B O S T O N, Oct. 22, 2001 -- A new study suggests that overweight, white women earn a lighter paycheck than their skinnier colleagues.
Researchers at Cornell University in New York interviewed nearly 1,500 working women and found that those classified as overweight earn an average of 7 percent less than their co-workers.
The average weight of all of the women in the study was 149 pounds, and those classified as overweight weighed an average of 65 pounds more.
John Cawley, lead author of the study and assistant professor of policy, analysis and management at Cornell, says there are a number of theories that may explain the results.
"Previous research has found that people who are heavier tend to miss work more often due to illness. Also, people who are overweight may take jobs with lower wages but great health benefits."
Walter Lindstrom, attorney and founder of the Obesity Law and Advocacy Center, points out that overweight women, in general, are often the subject of workplace discrimination.
"Obesity has clearly impacted women in employment," says Lindstrom. "Promotions and economic opportunities are more limited for people of size, and there are issues with how well they present a corporate image to the public. This is similar to race discrimination."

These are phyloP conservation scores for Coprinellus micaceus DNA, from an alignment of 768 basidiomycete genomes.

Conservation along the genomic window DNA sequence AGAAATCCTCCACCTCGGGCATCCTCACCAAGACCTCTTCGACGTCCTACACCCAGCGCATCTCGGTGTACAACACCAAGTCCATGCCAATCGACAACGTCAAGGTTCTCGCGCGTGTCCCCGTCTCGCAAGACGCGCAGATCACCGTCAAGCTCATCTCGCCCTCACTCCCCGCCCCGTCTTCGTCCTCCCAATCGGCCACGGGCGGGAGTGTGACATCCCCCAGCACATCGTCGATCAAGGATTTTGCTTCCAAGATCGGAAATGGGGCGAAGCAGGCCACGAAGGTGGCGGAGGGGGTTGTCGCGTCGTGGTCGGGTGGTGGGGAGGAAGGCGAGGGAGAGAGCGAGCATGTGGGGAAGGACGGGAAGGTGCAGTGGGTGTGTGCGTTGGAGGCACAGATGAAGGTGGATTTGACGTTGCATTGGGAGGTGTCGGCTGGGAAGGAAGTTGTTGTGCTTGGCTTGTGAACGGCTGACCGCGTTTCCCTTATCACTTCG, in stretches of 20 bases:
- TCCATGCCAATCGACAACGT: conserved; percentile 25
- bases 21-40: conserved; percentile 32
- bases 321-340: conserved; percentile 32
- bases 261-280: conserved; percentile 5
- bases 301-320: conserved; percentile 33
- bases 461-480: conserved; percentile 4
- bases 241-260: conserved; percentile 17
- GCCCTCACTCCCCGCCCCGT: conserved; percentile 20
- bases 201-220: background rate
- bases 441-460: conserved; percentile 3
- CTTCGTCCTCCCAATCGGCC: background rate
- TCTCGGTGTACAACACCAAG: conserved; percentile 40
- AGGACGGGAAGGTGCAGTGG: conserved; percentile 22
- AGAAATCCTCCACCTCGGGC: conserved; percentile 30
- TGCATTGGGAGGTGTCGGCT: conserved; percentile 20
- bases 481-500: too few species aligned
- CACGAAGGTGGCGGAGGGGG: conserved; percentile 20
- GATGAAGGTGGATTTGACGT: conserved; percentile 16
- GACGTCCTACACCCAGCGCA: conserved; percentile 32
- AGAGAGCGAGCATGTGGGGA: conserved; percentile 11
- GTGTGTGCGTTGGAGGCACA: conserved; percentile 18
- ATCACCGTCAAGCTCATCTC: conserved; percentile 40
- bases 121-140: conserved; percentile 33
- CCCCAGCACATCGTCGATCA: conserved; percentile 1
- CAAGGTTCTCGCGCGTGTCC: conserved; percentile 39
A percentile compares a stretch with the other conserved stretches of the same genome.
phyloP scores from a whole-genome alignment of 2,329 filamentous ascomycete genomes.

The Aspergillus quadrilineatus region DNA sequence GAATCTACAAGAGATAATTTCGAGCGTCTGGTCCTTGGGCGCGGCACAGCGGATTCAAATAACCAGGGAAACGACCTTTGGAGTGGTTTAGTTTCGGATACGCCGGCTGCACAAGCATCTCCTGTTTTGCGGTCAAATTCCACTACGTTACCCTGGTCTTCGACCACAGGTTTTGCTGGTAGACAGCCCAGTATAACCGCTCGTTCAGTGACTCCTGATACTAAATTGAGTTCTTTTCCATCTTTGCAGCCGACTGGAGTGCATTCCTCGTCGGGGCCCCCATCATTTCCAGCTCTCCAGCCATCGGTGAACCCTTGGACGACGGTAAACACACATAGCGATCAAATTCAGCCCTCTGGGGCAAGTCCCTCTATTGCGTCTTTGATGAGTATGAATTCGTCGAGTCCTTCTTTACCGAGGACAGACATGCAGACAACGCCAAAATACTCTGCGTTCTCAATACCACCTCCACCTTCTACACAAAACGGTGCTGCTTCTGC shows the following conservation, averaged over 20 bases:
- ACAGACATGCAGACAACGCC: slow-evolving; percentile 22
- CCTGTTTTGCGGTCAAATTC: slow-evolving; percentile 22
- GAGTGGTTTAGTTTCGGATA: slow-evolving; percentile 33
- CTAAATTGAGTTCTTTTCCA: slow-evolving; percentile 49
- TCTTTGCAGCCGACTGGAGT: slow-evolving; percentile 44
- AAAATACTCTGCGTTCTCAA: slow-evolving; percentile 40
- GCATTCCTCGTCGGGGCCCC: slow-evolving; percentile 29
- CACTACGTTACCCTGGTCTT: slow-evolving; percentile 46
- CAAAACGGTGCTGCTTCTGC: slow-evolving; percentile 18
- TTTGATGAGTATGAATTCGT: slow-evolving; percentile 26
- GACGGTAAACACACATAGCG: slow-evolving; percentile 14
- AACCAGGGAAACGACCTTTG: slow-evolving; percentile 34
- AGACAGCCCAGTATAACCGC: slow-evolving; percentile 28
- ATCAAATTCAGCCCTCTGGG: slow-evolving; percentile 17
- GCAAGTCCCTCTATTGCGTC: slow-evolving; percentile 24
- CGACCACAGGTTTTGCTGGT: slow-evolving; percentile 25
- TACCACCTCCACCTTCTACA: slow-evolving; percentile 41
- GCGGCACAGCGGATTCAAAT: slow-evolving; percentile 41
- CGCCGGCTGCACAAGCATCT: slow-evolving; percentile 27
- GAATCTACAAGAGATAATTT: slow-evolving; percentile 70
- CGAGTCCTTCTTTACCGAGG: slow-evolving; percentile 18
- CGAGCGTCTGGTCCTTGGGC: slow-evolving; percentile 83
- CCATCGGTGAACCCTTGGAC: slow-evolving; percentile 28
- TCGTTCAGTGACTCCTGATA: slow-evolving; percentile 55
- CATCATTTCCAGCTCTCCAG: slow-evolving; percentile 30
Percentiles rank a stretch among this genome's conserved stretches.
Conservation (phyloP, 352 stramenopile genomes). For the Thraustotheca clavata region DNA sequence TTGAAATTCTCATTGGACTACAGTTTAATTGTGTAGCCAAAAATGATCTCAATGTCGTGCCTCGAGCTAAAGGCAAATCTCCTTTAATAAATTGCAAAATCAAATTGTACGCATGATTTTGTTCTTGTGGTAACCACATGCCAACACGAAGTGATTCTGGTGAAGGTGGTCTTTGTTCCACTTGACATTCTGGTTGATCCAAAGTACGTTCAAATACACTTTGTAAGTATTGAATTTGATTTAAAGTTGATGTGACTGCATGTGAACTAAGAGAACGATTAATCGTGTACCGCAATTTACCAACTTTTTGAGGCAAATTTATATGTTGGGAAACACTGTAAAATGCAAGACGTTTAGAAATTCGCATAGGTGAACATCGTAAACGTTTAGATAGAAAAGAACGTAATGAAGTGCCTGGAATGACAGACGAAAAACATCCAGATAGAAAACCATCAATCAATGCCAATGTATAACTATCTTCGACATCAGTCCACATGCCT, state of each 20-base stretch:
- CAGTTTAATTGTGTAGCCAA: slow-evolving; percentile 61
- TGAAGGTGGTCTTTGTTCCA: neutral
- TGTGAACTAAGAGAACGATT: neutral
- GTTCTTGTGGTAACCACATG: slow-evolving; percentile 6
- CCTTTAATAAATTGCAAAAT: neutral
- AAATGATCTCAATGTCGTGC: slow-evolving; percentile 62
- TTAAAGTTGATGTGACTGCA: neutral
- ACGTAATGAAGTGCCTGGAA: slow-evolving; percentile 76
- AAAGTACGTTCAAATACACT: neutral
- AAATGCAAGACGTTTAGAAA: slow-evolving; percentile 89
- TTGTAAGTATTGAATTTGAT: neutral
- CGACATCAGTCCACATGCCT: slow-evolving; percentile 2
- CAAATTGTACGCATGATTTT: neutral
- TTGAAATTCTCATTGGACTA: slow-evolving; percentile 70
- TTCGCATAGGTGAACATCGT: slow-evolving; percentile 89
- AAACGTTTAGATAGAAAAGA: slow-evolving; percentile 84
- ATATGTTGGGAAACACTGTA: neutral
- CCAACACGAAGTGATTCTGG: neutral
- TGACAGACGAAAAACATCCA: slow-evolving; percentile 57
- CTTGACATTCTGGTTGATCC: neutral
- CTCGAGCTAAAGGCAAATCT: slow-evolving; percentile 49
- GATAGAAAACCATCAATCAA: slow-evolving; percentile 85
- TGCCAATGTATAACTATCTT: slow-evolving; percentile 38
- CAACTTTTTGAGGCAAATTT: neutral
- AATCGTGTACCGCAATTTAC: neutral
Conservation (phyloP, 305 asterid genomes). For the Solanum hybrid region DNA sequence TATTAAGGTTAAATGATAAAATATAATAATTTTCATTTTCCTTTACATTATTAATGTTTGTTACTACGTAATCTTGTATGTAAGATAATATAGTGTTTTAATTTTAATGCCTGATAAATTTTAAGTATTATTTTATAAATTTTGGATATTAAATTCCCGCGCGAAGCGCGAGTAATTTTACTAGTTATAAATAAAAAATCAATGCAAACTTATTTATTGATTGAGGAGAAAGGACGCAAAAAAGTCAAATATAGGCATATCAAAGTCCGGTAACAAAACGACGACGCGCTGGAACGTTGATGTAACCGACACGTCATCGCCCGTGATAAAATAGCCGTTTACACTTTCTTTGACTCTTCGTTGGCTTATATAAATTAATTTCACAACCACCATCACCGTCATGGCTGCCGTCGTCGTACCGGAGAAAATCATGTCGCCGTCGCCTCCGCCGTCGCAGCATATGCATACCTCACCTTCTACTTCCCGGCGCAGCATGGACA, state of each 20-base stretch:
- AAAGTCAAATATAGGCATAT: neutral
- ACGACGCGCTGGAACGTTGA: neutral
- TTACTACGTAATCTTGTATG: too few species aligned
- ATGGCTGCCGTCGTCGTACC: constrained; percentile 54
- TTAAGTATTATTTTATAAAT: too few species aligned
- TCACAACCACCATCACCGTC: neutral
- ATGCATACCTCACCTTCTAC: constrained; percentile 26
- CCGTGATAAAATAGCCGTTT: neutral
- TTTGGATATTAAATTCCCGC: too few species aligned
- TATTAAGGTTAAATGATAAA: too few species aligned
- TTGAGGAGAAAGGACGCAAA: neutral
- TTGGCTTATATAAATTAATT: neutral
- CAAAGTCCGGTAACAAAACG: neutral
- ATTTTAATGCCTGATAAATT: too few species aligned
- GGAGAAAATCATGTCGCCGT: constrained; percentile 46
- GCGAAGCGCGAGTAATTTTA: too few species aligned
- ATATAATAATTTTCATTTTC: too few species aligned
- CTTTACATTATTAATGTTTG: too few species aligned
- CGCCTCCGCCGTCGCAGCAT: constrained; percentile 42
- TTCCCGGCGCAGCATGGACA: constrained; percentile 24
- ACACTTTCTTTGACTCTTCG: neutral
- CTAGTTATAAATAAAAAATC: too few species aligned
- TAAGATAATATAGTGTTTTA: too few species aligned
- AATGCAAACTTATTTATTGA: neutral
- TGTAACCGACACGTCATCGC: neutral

Interestingly, the same relationship between weight and income did not hold true for Hispanic and African-American women. Cawley says he found little to no evidence of any wage difference between women of different weight classes.
Lindstrom, believes there are two underlying factors that may explain the difference between races.
"In terms of wages, the bar is lower for African-American and Hispanic women, and it's a heavier community, as well."
While previous studies have found similar results, Cawley says he is planning to conduct more research, because this has become an increasingly important issue over the last two decades.
"The percentage of Americans who are overweight has risen," he says. "This is something I and a lot of other researchers are going to study further."